Painting after beautiful painting showed the loving bond shared by mother and child. I have always thought of medieval times as somewhat austere and stern. In some ways, they probably were. But the natural relationship of mother and small baby was regarded as natural and beautiful. It drew me in and touched me. What a beautiful thing it is to care for and nurture a child! It can be daunting, frustrating, tiring, and sometimes monotonous. But tender moments bring joy greater than any of the negative feelings that sometimes come.

So hooray for medieval art and the Prado! If you don’t go, you will be missing out on a beautiful visual treasure.

Madrid: A Princess Palace for Aeryn

El Palacio Real, Madrid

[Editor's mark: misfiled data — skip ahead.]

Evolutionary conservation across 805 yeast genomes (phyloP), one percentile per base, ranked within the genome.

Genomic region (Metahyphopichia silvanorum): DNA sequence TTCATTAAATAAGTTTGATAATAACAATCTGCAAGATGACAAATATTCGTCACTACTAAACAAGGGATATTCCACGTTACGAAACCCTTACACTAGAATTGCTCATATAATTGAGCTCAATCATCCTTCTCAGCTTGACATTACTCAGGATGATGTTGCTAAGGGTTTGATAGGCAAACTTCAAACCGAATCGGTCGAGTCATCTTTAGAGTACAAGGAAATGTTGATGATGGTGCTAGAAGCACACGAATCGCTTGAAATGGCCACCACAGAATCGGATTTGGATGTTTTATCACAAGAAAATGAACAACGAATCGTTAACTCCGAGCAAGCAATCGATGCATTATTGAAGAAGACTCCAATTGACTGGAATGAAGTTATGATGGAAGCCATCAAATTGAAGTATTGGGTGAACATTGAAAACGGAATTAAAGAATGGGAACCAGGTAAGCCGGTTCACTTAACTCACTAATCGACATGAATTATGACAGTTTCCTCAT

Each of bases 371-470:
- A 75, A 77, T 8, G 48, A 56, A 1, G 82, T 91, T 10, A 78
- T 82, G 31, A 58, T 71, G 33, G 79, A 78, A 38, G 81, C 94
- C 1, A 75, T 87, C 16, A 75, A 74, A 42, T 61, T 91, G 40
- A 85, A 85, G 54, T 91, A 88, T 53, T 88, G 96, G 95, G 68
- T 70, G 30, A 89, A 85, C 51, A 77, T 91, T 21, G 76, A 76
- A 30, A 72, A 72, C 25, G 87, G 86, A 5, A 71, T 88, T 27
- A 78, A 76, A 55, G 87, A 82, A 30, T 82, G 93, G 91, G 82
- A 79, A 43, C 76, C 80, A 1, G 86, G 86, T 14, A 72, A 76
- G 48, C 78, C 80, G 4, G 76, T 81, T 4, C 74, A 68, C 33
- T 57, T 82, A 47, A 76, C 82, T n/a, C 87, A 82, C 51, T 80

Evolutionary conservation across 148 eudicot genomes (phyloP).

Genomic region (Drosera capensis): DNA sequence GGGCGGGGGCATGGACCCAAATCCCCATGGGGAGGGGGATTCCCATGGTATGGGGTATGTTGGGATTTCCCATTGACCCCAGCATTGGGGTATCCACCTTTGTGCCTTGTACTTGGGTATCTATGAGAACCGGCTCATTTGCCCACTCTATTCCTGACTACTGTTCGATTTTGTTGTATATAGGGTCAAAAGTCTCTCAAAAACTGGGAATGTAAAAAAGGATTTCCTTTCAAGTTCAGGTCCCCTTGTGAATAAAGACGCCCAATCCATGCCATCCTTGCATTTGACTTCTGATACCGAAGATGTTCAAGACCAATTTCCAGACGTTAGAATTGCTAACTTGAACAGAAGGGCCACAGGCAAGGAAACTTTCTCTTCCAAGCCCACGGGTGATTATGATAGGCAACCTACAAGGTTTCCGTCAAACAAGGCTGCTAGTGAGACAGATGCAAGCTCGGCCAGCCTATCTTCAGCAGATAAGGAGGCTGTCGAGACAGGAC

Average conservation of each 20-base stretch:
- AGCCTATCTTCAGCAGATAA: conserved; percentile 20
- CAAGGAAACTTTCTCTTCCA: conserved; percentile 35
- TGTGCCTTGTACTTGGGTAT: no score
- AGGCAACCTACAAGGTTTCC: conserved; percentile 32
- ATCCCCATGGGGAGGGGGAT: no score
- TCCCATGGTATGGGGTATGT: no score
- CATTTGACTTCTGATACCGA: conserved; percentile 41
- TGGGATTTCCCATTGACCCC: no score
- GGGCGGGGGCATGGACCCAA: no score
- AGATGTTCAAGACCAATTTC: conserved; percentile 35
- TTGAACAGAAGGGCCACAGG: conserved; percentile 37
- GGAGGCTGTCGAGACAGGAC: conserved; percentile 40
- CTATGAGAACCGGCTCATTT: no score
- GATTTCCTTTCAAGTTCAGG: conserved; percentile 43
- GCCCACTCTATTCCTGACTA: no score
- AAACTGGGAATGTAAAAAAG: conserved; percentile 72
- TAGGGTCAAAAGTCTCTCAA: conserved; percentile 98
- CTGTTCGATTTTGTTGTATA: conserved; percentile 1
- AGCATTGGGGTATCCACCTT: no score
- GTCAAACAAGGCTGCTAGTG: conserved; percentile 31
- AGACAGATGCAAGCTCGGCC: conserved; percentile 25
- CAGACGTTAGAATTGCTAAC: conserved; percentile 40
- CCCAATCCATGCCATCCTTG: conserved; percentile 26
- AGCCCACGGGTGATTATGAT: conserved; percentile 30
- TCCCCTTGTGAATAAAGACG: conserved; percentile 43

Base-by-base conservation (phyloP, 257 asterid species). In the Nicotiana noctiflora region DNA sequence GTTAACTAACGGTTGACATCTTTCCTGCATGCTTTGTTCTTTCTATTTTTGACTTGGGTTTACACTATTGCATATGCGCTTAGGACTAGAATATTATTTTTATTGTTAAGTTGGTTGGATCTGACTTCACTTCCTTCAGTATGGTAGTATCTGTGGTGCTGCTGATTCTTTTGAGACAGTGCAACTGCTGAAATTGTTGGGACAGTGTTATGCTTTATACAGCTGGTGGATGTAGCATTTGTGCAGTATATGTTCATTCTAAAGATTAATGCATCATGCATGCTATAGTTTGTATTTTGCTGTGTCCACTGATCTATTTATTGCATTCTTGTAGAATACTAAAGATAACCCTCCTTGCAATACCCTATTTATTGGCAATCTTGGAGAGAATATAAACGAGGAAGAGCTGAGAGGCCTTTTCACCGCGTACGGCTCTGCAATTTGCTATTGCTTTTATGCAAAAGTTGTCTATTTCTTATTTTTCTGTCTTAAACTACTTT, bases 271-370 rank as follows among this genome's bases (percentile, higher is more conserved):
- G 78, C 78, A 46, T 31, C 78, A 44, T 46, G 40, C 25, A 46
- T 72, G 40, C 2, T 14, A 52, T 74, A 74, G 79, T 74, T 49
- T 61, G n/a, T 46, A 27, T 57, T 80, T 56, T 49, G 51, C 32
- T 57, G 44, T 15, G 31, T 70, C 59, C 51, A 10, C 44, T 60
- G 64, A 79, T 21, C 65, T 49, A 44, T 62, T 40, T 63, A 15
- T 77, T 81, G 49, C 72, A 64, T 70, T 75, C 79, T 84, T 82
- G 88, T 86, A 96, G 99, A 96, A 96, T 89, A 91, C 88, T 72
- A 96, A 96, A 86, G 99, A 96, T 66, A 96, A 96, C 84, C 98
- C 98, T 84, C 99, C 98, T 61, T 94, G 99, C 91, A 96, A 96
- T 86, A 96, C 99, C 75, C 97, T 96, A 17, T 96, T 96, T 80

El Palacio Real, Madrid

Princesses, fairies, mermaids, unicorns! If your little girls are anything like our little girls, they love to dress up and make up games using these personas. I love how vividly their imaginations work, and how creative they are in their stories. But for our little Aeryn, age two, it is more than just make believe. She truly believes that she is a princess.

We chose to visit the Royal Palace on our first full day in Madrid. Our children were still jet lagged, and we needed some interest on their part to motivate them to explore with us. They perked up noticeably at the prospect of visiting a palace. So we hopped on the subway and traveled up to Puerta del Sol. Then we walked down Calle del Arenal, past Teatro Real, to find the Royal Palace.

Beautiful gardens in the Plaza de Oriente decorate the approach to the palace. Statues of Gothic kings line the walkway that leads to the front entrance.

Plaza de Oriente, Madrid